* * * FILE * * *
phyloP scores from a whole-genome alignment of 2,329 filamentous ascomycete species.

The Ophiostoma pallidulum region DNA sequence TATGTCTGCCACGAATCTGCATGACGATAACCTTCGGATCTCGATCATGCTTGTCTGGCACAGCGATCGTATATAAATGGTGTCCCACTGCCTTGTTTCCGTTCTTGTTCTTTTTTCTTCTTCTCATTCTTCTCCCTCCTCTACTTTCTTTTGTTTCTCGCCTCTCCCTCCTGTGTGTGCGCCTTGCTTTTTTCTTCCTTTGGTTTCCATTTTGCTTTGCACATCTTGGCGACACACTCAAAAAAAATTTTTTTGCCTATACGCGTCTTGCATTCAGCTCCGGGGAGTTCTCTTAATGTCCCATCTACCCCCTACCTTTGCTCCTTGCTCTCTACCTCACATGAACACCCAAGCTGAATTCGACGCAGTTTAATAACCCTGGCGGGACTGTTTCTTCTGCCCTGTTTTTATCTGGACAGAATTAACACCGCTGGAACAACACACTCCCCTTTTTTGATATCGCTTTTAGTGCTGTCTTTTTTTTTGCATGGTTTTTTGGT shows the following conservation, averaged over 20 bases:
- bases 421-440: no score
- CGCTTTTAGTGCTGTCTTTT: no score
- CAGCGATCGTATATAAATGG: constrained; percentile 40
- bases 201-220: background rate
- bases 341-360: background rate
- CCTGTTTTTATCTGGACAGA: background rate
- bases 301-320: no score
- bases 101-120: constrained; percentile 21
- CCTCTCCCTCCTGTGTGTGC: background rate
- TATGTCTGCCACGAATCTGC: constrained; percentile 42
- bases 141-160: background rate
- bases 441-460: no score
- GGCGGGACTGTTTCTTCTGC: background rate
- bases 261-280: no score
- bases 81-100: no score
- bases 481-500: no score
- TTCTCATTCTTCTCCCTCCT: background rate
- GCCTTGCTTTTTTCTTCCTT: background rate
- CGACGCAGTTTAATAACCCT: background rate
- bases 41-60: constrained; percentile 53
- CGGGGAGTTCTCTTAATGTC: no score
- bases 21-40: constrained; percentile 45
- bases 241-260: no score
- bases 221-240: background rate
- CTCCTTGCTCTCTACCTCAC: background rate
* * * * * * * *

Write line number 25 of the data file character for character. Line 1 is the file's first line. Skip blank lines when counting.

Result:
- bases 241-260: no score